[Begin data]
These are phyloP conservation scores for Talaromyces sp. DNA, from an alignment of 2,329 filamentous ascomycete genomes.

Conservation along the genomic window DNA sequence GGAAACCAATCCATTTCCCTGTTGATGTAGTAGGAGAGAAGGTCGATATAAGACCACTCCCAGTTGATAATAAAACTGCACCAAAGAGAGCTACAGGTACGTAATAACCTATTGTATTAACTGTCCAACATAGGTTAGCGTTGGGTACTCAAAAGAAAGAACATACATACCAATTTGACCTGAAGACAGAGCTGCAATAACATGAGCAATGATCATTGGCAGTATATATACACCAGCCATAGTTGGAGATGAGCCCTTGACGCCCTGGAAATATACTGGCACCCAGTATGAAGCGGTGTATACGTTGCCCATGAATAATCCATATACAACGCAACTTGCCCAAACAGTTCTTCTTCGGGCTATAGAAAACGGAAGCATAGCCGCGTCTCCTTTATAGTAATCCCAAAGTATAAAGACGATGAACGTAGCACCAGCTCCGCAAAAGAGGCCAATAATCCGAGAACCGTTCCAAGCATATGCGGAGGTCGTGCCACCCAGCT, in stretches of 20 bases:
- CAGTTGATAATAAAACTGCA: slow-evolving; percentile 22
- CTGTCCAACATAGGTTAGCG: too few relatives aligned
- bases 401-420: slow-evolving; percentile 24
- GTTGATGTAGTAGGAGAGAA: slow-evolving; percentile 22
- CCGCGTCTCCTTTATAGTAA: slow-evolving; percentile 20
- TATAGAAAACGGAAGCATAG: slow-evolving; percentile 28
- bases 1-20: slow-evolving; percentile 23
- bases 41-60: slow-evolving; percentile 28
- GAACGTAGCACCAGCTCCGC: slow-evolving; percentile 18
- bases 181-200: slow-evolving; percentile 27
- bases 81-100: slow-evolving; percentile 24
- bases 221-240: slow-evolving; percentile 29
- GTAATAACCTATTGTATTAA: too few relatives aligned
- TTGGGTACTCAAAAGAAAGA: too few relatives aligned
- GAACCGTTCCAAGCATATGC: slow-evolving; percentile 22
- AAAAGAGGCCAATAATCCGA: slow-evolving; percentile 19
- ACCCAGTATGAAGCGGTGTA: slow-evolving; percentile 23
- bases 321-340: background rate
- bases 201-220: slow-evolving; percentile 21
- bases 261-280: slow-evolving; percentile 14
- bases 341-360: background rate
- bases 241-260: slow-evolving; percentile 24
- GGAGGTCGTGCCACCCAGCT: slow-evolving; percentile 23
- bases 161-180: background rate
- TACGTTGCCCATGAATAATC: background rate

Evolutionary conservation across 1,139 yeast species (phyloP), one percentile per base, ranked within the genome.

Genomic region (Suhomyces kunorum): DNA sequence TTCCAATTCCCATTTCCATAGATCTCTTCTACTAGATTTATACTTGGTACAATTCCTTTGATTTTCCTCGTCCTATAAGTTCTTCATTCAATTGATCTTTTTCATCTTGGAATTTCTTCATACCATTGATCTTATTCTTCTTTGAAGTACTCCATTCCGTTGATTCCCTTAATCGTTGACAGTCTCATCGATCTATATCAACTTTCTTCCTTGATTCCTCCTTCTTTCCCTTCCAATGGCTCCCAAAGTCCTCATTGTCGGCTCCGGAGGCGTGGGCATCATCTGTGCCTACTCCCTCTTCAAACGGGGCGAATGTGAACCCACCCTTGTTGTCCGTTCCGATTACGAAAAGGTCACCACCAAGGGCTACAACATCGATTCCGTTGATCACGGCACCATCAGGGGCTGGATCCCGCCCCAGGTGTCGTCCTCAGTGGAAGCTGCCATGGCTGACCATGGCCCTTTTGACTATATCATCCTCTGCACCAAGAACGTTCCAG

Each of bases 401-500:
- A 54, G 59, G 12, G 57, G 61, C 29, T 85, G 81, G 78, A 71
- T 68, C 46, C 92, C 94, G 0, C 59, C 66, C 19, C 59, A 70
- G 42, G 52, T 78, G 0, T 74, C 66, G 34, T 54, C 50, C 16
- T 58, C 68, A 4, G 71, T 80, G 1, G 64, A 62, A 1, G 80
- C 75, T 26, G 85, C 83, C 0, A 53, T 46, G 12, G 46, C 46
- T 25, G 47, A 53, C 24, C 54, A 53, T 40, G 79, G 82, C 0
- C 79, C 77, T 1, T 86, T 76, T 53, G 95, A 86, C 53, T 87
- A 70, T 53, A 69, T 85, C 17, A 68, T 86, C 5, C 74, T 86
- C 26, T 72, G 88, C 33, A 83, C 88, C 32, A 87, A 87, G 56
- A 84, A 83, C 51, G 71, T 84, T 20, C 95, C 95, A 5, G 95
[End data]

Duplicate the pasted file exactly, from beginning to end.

These are phyloP conservation scores for Talaromyces sp. DNA, from an alignment of 2,329 filamentous ascomycete genomes.

Conservation along the genomic window DNA sequence GGAAACCAATCCATTTCCCTGTTGATGTAGTAGGAGAGAAGGTCGATATAAGACCACTCCCAGTTGATAATAAAACTGCACCAAAGAGAGCTACAGGTACGTAATAACCTATTGTATTAACTGTCCAACATAGGTTAGCGTTGGGTACTCAAAAGAAAGAACATACATACCAATTTGACCTGAAGACAGAGCTGCAATAACATGAGCAATGATCATTGGCAGTATATATACACCAGCCATAGTTGGAGATGAGCCCTTGACGCCCTGGAAATATACTGGCACCCAGTATGAAGCGGTGTATACGTTGCCCATGAATAATCCATATACAACGCAACTTGCCCAAACAGTTCTTCTTCGGGCTATAGAAAACGGAAGCATAGCCGCGTCTCCTTTATAGTAATCCCAAAGTATAAAGACGATGAACGTAGCACCAGCTCCGCAAAAGAGGCCAATAATCCGAGAACCGTTCCAAGCATATGCGGAGGTCGTGCCACCCAGCT, in stretches of 20 bases:
- CAGTTGATAATAAAACTGCA: slow-evolving; percentile 22
- CTGTCCAACATAGGTTAGCG: too few relatives aligned
- bases 401-420: slow-evolving; percentile 24
- GTTGATGTAGTAGGAGAGAA: slow-evolving; percentile 22
- CCGCGTCTCCTTTATAGTAA: slow-evolving; percentile 20
- TATAGAAAACGGAAGCATAG: slow-evolving; percentile 28
- bases 1-20: slow-evolving; percentile 23
- bases 41-60: slow-evolving; percentile 28
- GAACGTAGCACCAGCTCCGC: slow-evolving; percentile 18
- bases 181-200: slow-evolving; percentile 27
- bases 81-100: slow-evolving; percentile 24
- bases 221-240: slow-evolving; percentile 29
- GTAATAACCTATTGTATTAA: too few relatives aligned
- TTGGGTACTCAAAAGAAAGA: too few relatives aligned
- GAACCGTTCCAAGCATATGC: slow-evolving; percentile 22
- AAAAGAGGCCAATAATCCGA: slow-evolving; percentile 19
- ACCCAGTATGAAGCGGTGTA: slow-evolving; percentile 23
- bases 321-340: background rate
- bases 201-220: slow-evolving; percentile 21
- bases 261-280: slow-evolving; percentile 14
- bases 341-360: background rate
- bases 241-260: slow-evolving; percentile 24
- GGAGGTCGTGCCACCCAGCT: slow-evolving; percentile 23
- bases 161-180: background rate
- TACGTTGCCCATGAATAATC: background rate

Evolutionary conservation across 1,139 yeast species (phyloP), one percentile per base, ranked within the genome.

Genomic region (Suhomyces kunorum): DNA sequence TTCCAATTCCCATTTCCATAGATCTCTTCTACTAGATTTATACTTGGTACAATTCCTTTGATTTTCCTCGTCCTATAAGTTCTTCATTCAATTGATCTTTTTCATCTTGGAATTTCTTCATACCATTGATCTTATTCTTCTTTGAAGTACTCCATTCCGTTGATTCCCTTAATCGTTGACAGTCTCATCGATCTATATCAACTTTCTTCCTTGATTCCTCCTTCTTTCCCTTCCAATGGCTCCCAAAGTCCTCATTGTCGGCTCCGGAGGCGTGGGCATCATCTGTGCCTACTCCCTCTTCAAACGGGGCGAATGTGAACCCACCCTTGTTGTCCGTTCCGATTACGAAAAGGTCACCACCAAGGGCTACAACATCGATTCCGTTGATCACGGCACCATCAGGGGCTGGATCCCGCCCCAGGTGTCGTCCTCAGTGGAAGCTGCCATGGCTGACCATGGCCCTTTTGACTATATCATCCTCTGCACCAAGAACGTTCCAG

Each of bases 401-500:
- A 54, G 59, G 12, G 57, G 61, C 29, T 85, G 81, G 78, A 71
- T 68, C 46, C 92, C 94, G 0, C 59, C 66, C 19, C 59, A 70
- G 42, G 52, T 78, G 0, T 74, C 66, G 34, T 54, C 50, C 16
- T 58, C 68, A 4, G 71, T 80, G 1, G 64, A 62, A 1, G 80
- C 75, T 26, G 85, C 83, C 0, A 53, T 46, G 12, G 46, C 46
- T 25, G 47, A 53, C 24, C 54, A 53, T 40, G 79, G 82, C 0
- C 79, C 77, T 1, T 86, T 76, T 53, G 95, A 86, C 53, T 87
- A 70, T 53, A 69, T 85, C 17, A 68, T 86, C 5, C 74, T 86
- C 26, T 72, G 88, C 33, A 83, C 88, C 32, A 87, A 87, G 56
- A 84, A 83, C 51, G 71, T 84, T 20, C 95, C 95, A 5, G 95